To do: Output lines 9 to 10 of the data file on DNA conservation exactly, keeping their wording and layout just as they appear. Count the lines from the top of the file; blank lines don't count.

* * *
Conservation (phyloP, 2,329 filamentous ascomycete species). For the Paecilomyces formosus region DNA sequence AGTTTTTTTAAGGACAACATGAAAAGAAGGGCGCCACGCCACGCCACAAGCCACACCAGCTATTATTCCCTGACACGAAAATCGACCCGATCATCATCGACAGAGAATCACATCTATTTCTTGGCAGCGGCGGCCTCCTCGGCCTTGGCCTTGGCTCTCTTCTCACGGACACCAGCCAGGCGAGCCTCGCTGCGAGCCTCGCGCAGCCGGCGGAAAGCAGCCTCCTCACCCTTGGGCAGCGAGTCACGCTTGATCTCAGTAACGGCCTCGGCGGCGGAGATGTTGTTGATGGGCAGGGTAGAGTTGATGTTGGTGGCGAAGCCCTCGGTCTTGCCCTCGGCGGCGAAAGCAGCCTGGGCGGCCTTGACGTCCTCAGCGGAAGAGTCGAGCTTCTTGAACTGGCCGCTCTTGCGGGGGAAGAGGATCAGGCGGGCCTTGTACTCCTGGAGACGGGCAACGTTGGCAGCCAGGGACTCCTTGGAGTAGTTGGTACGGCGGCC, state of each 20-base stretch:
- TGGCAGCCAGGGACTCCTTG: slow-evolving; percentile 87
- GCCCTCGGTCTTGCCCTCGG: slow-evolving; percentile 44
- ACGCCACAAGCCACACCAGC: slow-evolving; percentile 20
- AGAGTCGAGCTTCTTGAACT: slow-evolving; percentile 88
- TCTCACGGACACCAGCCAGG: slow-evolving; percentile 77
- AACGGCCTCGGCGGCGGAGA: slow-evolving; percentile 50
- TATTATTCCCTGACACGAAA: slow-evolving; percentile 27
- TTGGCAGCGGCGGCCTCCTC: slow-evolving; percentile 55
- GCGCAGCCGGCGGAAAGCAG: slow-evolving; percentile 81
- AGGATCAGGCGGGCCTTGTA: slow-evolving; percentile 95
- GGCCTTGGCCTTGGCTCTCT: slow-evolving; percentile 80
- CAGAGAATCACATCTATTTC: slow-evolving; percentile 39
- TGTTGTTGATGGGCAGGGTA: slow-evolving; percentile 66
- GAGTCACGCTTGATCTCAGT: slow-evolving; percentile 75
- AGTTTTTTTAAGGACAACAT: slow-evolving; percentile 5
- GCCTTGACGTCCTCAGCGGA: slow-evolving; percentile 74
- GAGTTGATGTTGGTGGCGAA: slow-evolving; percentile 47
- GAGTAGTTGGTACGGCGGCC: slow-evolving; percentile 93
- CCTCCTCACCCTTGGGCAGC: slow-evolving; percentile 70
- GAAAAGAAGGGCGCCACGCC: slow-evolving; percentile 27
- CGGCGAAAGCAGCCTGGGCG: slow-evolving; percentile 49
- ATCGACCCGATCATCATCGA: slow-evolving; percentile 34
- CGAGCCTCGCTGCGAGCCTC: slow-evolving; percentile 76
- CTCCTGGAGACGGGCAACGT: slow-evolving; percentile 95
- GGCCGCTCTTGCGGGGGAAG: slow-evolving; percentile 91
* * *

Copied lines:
- TTGGCAGCGGCGGCCTCCTC: slow-evolving; percentile 55
- GCGCAGCCGGCGGAAAGCAG: slow-evolving; percentile 81